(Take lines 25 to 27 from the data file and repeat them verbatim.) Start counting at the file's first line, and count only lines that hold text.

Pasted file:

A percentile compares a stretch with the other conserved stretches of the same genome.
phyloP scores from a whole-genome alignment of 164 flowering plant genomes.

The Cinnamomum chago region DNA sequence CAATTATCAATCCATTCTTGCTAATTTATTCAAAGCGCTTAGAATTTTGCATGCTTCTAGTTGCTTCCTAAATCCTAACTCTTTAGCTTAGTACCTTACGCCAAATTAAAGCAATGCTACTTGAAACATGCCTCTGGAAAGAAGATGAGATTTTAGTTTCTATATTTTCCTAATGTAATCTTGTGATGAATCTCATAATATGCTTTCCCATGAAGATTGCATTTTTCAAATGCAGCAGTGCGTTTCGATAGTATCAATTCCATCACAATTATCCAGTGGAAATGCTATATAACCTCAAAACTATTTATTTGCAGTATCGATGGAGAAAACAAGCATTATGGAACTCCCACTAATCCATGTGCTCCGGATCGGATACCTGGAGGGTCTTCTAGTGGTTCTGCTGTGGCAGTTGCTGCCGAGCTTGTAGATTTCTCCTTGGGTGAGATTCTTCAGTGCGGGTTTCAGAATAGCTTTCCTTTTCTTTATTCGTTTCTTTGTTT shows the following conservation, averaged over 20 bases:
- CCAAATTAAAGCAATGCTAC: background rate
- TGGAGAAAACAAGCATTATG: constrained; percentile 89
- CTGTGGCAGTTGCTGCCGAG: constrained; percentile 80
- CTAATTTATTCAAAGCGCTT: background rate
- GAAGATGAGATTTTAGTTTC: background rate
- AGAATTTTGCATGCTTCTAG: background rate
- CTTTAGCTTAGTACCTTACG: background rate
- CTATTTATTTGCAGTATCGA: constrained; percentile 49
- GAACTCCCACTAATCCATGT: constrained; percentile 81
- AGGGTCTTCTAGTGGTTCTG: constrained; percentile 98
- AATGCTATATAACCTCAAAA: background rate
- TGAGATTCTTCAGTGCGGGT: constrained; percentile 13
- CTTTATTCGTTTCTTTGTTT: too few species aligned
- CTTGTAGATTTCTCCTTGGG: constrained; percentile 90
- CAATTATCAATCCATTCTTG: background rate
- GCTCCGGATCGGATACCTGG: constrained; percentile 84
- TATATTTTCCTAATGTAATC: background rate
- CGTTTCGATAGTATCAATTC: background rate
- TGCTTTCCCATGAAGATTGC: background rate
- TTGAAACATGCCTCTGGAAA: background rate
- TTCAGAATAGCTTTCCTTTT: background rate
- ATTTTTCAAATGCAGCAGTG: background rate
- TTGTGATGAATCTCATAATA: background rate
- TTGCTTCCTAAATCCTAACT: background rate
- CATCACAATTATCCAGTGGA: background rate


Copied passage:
- ATTTTTCAAATGCAGCAGTG: background rate
- TTGTGATGAATCTCATAATA: background rate
- TTGCTTCCTAAATCCTAACT: background rate